Last week, The Oxford Club held its Private Wealth Seminar in Charleston, South Carolina.
Our hotel was located on King Street, a popular part of town near the College of Charleston. The area was teeming with a mix of college kids, other folks spending their disposable income at crowded upscale bars and restaurants, and, like any big city, homeless people.
It was an interesting trichotomy of young adults hoping to “make it,” people who had already “made it,” and individuals who through either their own bad decisions or bad circumstances (or both) did not.
When seeing those who are destitute, I often have a “There but for the grace of God go I” moment. I was lucky to be born into a stable family that nurtured me.
But I also know for certain that I made the right choices along the way that led to my financial success.
I grew up middle class, the son of an assistant principal and stay-at-home mom. I had everything I ever needed and even some things I wanted. I was very fortunate and know it.
But when I went out into the world as a young adult, I was broke. New York City is an expensive place to live, and I wasn’t making much money in my very non-Wall Street entry-level job. There were a lot of spaghetti with butter dinners in my hovel, which was called an “apartment” by New York realtors and, apparently, housing officials.
My parents were good role models in that they never had any debt besides a mortgage. When it was time for me to go to college, they said they would pay for me to go to a state school. They couldn’t afford a private school and weren’t going to go into debt to pay for one.
Neither was I.
And I didn’t take on any debt after college either.
Because I had no money, I had a strong desire to make some and taught myself about investing. Buying stocks for the long term didn’t relieve me of my plain pasta dinners in the near term. But it did set me up for the future.
Here are the lessons I’ve learned about handling money that have served me very well in my life and that I teach my kids…
Avoid debt like it’s a communicable disease.
Generally speaking, I see two reasons to take on debt – to buy real estate or to start a business. Otherwise, buy the beaten-up car until you can afford a better one. Don’t go out to eat, and instead make do with what you have.
I know none of that is fun, but if you want a better, sustainable future, you may need to take on some short-term discomfort. If you already have debt, make sacrifices to pay it down as fast as possible. The sooner you’re not paying interest to a bank, the sooner you’re investing for your future.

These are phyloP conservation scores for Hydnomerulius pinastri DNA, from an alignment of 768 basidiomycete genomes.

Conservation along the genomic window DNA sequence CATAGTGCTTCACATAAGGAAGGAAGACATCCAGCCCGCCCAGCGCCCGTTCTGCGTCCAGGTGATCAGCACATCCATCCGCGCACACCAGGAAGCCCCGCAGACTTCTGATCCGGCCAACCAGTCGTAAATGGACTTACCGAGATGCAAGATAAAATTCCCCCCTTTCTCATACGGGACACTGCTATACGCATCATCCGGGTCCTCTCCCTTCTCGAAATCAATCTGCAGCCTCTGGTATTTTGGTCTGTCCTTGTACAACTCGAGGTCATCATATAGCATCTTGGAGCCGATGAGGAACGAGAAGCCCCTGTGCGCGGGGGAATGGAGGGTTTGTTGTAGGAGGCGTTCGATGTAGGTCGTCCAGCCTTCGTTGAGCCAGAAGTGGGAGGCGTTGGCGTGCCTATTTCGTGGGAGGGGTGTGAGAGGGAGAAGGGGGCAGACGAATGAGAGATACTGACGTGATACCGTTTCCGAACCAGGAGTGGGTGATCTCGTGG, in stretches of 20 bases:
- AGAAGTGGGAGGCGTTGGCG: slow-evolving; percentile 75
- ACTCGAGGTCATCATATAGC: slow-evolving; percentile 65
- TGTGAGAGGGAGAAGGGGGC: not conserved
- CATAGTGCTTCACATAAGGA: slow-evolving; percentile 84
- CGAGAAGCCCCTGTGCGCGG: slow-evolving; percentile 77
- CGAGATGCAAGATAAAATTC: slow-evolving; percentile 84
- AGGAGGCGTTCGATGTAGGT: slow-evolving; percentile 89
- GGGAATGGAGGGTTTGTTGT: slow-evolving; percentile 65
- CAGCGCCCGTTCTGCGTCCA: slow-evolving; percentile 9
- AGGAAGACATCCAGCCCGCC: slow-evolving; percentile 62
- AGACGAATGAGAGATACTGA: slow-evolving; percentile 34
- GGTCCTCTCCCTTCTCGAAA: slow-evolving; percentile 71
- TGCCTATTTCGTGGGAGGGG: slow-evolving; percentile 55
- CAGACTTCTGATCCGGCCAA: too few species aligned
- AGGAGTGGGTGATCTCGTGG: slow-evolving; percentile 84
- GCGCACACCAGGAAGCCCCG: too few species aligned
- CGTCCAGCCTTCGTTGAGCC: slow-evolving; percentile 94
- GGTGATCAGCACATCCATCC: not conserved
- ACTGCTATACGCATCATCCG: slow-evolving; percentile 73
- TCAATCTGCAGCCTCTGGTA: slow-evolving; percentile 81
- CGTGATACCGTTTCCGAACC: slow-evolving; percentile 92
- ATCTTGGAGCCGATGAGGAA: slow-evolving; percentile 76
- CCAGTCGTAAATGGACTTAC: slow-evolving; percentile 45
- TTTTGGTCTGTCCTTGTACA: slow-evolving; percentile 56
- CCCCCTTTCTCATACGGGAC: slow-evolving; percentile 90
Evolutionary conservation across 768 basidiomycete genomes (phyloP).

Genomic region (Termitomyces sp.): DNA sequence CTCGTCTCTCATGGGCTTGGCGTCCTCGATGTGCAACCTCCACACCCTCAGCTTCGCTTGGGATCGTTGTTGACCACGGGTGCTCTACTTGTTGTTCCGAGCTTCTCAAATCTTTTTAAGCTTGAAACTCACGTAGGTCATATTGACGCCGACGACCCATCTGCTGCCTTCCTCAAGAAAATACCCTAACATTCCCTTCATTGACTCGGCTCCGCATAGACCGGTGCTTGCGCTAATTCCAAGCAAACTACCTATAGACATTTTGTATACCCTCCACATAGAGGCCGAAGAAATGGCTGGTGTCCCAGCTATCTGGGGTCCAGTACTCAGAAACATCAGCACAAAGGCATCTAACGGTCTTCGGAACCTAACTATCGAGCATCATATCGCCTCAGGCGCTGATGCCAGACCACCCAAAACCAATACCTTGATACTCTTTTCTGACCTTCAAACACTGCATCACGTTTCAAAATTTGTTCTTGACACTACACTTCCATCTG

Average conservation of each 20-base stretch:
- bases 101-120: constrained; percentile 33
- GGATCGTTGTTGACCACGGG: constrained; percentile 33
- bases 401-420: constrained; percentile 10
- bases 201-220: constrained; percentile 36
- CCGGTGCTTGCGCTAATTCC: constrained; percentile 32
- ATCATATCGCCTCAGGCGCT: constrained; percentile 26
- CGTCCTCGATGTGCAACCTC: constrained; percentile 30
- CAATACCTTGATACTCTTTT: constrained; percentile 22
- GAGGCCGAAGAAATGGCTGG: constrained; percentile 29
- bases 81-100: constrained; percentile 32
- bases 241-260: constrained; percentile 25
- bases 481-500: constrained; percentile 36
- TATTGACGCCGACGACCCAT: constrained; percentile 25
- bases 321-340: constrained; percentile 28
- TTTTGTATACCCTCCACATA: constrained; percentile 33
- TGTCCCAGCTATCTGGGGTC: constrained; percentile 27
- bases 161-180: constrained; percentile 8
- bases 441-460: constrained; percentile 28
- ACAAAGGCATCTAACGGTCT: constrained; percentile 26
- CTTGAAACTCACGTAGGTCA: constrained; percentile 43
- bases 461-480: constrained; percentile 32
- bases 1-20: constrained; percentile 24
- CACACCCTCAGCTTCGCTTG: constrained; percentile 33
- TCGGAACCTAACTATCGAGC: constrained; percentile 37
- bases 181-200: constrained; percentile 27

Invest in your retirement account.
This is a must. Investing in your retirement account not only helps you secure your future but also gets you tax breaks so your taxes will be lower today. And if your company has a 401(k) plan where it matches your contributions and you are not participating, you are literally saying “no thanks” to free money from your employer.
You’re not going to get rich quick, but you can get rich slow.
Most of us can relate to Freddie Mercury when he sang the lyrics “I want it all, and I want it now.” Being lured in by cryptocurrencies and other get-rich-quick schemes are good ways to not get rich. In fact, they’re often good ways to get poorer. But the truth is, it’s not terribly difficult to get rich slow if you invest in quality stocks or index funds for the long term. But most people don’t have the patience to do that.
The market goes up over the long term, and if you’re able to put some money away each month/quarter/year and invest it, you will be way better off than if you hadn’t. It’s an easy and proven recipe for success that most people are too shortsighted to understand.
Once in a blue moon, I will still make myself a bowl of pasta with butter for dinner, to remind myself and appreciate how far I’ve come. I’ve certainly been lucky in life, but I also stuck to a plan that has worked for generations of investors.
Make the right choices for your financial future today. Furthermore, teach the steady path to riches to your kids and grandkids so that they have a brighter tomorrow.